Old 04-15-2007, 01:34 PM
RonW RonW is offline
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Good post fred, and the needs and wants of the marketplace is a constant changing situation due to various reasons.
On the pervious page the link that fcfc posted about pocket cruisers - with motors, not sail and under 30 ft. definitely trailerable has 21 pages of some interesting and very nice boats.
And these come from all over the world, so the world seems ready for a economical, trailerable cruiser that is smoother riding and has as much room and as good a layout for comfort as possible in such a small space.
Of course the consumer wants the best for the least amount possible.
The point that I keep seeing is they want the smooth ride and rough water capability, but somehow they are in between the semi- hulls and the planning hull blend, as to actual speed capabilities.
They want the cruise of 20, and are willing to drop the top end down to 25, but for a boat this size that still demands some form of planning hull.
Where as a straight semi- hull of this size will basically cruise at 15 and have a top end of about 20. So somehow they want to blend the two together as for the ride of the semi- but a little more speed of the planning hull.
Maybe some designer will be able to give the market place the best of both worlds and design a slightly altered, whatever we are going to call it.
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  #65  
Old 04-15-2007, 07:39 PM
SAQuestor SAQuestor is offline
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One of the positive attributes that Downeast semi-displacement hulls is their ability to go out into a seaway. See attached pics and the Yachtworld listing for this Duffy 31 Fisherman.

But I can't help but question whether or not a pleasure cruiser would actually need this amount of seaworthyness? Would I go out in the conditions as pictured when on a pleasure cruise? Probably not. But... Is this sort of capability worth the extra cost and fuel burn if it's only a capability and not used except in an emergency?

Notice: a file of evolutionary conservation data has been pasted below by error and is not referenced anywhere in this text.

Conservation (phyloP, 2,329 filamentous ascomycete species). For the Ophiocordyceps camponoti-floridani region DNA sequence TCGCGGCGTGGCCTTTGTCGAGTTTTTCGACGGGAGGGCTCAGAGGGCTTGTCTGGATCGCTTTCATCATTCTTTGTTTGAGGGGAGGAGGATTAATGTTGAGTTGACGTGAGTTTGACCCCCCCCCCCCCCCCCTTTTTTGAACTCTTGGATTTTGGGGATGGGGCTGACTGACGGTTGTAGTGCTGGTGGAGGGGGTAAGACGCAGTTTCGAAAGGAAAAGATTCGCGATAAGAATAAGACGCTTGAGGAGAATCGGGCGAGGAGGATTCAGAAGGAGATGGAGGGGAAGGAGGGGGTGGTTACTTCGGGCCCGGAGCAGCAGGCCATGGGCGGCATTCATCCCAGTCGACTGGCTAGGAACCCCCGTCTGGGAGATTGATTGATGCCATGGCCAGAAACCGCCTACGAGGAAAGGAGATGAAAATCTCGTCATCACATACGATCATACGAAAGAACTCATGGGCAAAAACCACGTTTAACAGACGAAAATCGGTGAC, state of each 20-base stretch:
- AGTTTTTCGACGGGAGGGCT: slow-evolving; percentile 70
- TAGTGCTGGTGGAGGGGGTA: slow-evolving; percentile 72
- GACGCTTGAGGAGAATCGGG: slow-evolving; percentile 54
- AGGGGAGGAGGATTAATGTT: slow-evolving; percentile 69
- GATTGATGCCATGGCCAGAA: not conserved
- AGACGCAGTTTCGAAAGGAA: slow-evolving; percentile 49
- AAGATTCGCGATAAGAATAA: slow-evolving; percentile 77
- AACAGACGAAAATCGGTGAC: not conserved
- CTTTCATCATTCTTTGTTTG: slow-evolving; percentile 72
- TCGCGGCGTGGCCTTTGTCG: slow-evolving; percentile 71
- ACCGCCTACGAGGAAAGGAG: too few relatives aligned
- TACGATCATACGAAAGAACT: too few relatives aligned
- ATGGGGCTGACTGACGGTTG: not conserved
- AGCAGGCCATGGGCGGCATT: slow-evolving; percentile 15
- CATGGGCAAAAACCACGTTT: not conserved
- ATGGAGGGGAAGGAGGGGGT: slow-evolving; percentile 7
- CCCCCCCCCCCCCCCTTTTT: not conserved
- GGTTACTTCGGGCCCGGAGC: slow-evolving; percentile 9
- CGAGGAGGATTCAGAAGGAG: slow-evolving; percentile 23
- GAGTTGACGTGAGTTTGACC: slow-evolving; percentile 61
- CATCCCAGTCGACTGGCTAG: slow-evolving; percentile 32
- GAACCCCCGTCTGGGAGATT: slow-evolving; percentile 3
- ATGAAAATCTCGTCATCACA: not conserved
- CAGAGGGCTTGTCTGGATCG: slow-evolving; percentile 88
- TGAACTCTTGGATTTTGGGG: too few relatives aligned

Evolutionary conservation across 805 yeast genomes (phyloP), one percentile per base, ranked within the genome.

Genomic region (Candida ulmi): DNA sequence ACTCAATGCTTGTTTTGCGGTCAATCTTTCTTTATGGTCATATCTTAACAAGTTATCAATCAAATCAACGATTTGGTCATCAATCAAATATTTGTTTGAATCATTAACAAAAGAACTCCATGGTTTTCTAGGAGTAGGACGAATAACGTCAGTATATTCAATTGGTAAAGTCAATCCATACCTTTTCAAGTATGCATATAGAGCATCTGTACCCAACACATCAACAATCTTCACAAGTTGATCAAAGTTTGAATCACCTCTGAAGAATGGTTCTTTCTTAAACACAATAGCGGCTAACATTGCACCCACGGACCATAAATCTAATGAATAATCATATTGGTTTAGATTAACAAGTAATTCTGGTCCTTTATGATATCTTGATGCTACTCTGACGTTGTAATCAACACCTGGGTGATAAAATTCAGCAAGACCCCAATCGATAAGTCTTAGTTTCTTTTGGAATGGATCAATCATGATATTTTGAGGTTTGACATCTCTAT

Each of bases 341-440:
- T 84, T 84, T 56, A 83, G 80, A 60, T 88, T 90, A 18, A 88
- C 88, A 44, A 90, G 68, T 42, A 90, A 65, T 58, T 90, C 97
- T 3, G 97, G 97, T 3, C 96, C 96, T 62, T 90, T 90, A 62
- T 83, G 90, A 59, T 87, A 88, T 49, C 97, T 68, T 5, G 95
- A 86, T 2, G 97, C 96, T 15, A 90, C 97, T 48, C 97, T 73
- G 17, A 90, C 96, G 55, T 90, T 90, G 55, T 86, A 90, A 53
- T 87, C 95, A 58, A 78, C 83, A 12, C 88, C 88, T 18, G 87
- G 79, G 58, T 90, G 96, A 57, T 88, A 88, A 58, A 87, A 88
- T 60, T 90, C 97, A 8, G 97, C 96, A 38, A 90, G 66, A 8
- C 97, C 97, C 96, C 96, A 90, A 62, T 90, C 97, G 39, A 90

Hmmm... Something to ponder. What are your thoughts on whether this sort of seaworthyness is needed - Please comment TAD, PAR, fcfc, Tom28571 and Fast Fred?

Best,

Leo
Attached Thumbnails
Help With Economical Semi-Planing Designs-duffy31a.jpg  Help With Economical Semi-Planing Designs-duffy31b.jpg  Help With Economical Semi-Planing Designs-duffy31c.jpg  

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  #66  
Old 04-15-2007, 08:02 PM
SAQuestor SAQuestor is offline
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For reference only.

The attached pic is from this Yachtworld listing.

This picture exactly illustrates what I have always thought of as typical performance of a semi-displacement hull form.

The listing says that this boat cruises at 14/17 knots and has a 320 hp Cat engine to do so. Fuel burn? Likely gallons per mile instead of miles per gallon.

Now y'all know why I want to understand more about semi-planing/semi-displacement hull forms. And especially can they be efficient? As defined by a 12-14 knot cruise speed at a low fuel burn rate.

Best,

Leo
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Help With Economical Semi-Planing Designs-duffy-35.jpg  
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  #67  
Old 04-15-2007, 09:15 PM
longliner45 longliner45 is offline